Our brilliant World Citizenship Captain, Rob Miles, provided the following insights on getting started with the World Citizenship Competition. But his suggestions really apply to every Imagine Cup contest! If you are in the planning phase or still trying to decide if you should compete, take a few minutes to read Rob's thoughtful tips on how to get your project started:

To get started all you need is a team and an idea. In fact, you don't really need the idea at the start. Just the team. Get together, find out what you are all interested in, who can do what, strengths and weaknesses. And then look around you for a problem to help to solve. You might not have to look far. If you put the word out that you are eager to help solve problems for people you might end up overwhelmed by the number of requests that you get.

If you still can't get that crucial idea then you can try "doodling" with software and systems. Take something you know a bit about and get something working. Just the fact that you can get data from one device to another, or send texts, or capture images and put them onto a server, or track GPS position (or all of these things) can come in handy. Once you have some systems working and some people with problems you can see what solutions you can make.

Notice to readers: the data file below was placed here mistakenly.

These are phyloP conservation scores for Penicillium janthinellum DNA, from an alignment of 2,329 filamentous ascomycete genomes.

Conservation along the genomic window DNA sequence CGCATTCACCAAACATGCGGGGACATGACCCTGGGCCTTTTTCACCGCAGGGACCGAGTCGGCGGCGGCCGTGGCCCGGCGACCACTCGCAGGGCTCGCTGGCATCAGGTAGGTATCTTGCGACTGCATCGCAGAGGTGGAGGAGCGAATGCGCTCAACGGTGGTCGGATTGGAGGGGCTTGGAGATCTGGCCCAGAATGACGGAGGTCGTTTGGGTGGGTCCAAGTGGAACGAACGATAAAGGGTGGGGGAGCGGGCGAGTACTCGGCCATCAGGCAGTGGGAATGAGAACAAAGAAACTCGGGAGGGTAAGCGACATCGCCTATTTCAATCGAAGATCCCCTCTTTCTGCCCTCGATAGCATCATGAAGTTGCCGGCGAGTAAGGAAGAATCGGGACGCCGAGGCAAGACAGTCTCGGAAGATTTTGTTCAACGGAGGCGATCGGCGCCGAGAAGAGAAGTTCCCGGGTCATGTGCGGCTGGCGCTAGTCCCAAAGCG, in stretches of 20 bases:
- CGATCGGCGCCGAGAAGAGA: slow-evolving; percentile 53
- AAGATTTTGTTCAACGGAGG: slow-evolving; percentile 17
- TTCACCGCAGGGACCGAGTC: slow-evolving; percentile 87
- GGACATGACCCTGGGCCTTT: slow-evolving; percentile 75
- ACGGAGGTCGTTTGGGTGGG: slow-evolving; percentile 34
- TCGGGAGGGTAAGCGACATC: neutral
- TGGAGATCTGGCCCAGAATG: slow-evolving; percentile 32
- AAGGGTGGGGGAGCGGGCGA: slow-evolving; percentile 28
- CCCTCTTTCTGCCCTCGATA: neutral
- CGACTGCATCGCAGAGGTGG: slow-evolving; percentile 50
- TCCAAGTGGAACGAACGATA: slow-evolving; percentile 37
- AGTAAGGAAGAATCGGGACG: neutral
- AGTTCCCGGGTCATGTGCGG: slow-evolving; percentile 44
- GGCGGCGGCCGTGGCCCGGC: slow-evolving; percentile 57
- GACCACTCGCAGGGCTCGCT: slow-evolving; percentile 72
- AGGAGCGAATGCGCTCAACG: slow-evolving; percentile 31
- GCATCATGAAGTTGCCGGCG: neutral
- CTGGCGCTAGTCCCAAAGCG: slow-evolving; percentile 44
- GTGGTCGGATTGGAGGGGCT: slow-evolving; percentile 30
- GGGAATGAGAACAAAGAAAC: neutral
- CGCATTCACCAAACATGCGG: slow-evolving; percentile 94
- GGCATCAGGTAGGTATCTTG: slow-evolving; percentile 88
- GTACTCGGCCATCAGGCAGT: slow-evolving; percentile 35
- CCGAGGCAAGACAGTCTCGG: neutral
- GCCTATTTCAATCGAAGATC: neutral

Look for something simple that you can do that really helps. Try using a new device to help an existing solution. Ask yourself what would happen if you could move a solution onto a mobile platform, or connect people together in a new way. Don't think that an idea is something that will just drop on you from afar. Think of it as a beautiful gemstone that you have to get by looking through plies of rock, finding a rough crystal and then polishing and refining it.

Once you have your idea for the application, your beautiful gem, keep its beauty pure. Don't feel tempted to add lots of extras. You need to be careful that any extra parts that you add to your solution really do make it better. Otherwise, you can lose your idea, in the same way that a large ugly frame can ruin a beautiful, simple picture.

Thank you again to our invaluable, long time Imagine Cup volunteer, Professor Rob Miles from the University of Hull in England. If you have questions about his insights above or the World Citizenship competition, contact Rob by signing in to our Community Forums.